The Importance of Graduate Training in Entrepreneurship: Study of Entrepreneur Life Course of Former Students of the Faculty of Human Kinetics
A multiple case study qualitative methodology was chosen, using semi-structured interviews and content analysis as core research techniques. A triangulation strategy was used by gathering data not only from the participants’ CVs but also from several sources such as informal contacts with some of the participants’ acquaintances, as well as former participants’ teachers and field specialists. The sample consisted of seven entrepreneurs – former students of different FMH graduate courses – aged between 37 and 52.
The results showed several entrepreneur profiles, depending on the features highlighted by the participants, regarding their entrepreneurial live and their relationship with graduate training. Different factors were referred to as influencing subjects’ entrepreneur life course (entrepreneurial attributes, family, and contact with the working environment, contextual/social factors, graduate and post graduate training), revealing the importance of their education experience, which allowed them to develop technical, scientific and management skills.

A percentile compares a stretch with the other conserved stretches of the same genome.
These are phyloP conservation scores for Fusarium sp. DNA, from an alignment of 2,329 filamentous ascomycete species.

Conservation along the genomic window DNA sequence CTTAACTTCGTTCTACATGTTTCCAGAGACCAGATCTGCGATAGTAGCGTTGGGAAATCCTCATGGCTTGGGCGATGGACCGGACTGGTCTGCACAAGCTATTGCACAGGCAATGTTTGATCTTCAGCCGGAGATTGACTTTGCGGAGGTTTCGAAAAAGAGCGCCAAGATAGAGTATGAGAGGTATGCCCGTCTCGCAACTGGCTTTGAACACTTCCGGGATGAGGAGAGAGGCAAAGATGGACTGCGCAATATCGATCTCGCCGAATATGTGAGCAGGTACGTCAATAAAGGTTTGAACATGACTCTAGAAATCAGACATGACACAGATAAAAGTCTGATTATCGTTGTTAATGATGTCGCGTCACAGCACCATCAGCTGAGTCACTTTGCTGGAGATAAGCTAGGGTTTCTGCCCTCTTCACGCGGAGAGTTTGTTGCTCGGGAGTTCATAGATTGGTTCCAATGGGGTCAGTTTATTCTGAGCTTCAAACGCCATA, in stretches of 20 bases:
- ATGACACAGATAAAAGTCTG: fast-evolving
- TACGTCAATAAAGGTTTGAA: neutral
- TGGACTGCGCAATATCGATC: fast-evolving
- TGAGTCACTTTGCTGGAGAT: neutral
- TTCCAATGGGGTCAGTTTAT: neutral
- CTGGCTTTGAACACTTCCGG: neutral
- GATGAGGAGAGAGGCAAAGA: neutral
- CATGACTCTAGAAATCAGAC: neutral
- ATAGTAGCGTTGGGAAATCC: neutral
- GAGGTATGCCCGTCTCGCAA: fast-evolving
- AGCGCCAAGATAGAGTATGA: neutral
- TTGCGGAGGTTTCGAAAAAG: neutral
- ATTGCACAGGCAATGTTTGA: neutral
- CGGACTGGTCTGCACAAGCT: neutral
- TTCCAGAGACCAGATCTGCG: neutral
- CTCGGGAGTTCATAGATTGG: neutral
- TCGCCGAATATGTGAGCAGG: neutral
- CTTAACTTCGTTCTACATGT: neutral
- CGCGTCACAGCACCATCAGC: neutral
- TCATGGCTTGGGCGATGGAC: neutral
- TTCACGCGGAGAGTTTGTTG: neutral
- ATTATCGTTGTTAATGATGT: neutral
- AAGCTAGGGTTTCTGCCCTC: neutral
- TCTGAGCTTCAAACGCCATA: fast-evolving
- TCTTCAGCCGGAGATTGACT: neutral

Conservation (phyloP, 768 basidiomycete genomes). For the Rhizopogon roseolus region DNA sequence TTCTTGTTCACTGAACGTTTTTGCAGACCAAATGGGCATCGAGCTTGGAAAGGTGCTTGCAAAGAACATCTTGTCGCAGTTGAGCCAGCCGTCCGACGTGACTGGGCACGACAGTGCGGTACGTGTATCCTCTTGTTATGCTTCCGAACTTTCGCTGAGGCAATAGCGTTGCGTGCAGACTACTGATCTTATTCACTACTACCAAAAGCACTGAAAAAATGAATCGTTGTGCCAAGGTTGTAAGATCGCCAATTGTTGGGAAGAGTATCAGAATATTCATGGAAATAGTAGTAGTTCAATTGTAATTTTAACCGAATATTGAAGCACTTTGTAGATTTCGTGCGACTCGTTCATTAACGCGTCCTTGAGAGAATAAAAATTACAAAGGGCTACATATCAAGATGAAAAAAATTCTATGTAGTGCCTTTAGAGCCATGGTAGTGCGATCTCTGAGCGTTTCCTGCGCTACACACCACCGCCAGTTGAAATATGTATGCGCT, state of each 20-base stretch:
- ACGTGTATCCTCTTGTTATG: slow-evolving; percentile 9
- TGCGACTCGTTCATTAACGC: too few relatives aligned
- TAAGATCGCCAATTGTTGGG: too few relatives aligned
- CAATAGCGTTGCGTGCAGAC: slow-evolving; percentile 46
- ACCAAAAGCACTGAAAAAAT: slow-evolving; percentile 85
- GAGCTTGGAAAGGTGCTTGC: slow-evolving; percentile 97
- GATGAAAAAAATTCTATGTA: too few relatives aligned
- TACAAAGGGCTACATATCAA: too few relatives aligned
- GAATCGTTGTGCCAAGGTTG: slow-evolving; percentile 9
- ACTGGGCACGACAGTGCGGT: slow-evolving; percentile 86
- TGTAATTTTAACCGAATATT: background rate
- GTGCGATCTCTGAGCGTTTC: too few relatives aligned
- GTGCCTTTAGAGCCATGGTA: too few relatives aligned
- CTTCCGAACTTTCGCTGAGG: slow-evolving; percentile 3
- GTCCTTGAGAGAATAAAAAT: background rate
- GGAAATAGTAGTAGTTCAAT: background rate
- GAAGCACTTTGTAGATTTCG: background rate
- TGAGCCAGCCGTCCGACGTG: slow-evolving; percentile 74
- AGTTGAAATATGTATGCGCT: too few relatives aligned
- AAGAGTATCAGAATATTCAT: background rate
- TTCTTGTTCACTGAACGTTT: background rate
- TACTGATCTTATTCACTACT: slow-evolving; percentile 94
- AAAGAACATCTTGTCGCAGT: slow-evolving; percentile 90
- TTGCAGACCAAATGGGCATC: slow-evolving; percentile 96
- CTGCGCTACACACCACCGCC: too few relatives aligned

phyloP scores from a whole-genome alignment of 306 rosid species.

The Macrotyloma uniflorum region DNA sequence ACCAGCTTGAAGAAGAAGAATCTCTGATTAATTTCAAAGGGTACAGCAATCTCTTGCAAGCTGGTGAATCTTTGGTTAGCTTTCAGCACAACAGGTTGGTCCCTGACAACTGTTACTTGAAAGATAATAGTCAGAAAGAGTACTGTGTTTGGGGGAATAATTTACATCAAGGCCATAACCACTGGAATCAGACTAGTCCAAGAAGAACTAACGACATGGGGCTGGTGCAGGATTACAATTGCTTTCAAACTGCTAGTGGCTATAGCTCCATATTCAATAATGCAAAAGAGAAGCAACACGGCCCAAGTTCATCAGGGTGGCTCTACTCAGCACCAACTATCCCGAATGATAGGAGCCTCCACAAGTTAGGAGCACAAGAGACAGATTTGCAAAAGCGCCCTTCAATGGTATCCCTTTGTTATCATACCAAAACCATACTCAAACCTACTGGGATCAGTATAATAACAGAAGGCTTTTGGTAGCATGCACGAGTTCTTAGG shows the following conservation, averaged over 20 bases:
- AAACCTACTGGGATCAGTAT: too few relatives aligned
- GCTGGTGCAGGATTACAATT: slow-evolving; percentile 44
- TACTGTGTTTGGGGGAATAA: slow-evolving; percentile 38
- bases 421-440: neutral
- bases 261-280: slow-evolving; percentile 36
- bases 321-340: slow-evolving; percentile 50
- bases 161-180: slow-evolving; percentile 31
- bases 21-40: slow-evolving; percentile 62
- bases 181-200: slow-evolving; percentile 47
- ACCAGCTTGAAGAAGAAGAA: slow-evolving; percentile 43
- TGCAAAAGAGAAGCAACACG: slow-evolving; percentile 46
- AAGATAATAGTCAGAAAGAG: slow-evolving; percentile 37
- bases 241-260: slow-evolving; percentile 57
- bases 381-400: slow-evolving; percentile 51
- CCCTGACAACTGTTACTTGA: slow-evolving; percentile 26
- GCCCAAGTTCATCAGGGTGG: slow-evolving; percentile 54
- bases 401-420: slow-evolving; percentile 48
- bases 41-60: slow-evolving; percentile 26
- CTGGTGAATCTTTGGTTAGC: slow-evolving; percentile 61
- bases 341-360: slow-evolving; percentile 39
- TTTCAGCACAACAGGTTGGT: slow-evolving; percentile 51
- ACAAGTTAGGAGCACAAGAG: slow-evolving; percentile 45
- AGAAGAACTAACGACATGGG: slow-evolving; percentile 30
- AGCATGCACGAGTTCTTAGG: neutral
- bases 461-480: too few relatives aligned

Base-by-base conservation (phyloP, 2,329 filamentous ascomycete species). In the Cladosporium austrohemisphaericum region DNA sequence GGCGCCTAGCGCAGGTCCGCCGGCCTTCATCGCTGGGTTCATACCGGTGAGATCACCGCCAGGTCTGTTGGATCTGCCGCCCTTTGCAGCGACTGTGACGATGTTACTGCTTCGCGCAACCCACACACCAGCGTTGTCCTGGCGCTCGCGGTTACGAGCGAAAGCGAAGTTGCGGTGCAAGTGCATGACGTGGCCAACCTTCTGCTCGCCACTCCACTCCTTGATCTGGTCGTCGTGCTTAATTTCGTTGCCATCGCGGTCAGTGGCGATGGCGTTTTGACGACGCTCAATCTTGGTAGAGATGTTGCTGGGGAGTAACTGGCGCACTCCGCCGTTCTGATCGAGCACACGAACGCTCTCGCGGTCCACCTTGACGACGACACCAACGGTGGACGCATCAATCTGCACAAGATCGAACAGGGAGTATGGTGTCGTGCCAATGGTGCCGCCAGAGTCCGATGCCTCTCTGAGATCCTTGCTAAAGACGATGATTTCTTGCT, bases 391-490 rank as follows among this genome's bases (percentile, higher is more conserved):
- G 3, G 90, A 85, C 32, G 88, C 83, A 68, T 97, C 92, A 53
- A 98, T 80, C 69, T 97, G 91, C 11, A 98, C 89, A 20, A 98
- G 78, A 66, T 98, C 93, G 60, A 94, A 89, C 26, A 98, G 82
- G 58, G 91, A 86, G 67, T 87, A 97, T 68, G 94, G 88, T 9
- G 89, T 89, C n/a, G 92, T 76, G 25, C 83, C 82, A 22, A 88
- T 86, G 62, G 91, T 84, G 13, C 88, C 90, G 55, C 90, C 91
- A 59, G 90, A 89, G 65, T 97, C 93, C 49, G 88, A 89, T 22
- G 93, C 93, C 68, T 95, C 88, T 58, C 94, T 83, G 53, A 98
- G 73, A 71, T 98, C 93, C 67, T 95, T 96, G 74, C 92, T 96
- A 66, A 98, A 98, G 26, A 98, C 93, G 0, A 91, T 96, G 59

In conclusion, we can argue that, besides training (and if possible, within it), the knowledge and the contact with the entrepreneurial and professional fields, along with work experience, and the performance of tasks and activities that require initiative, will enable people to understand, foresee, plan and, then, take the risk to initiate enterprises. Finally, several recommendations are introduced, viewing the promotion of entrepreneurship at FMH. These recommendations are likely to be easily adopted in other Higher Education contexts.
Keywords: Entrepreneurship, Higher Education, Training, Work Experience
Ana M. Peixoto Naia
Guest Assistant (Teacher), Department of Education Sciences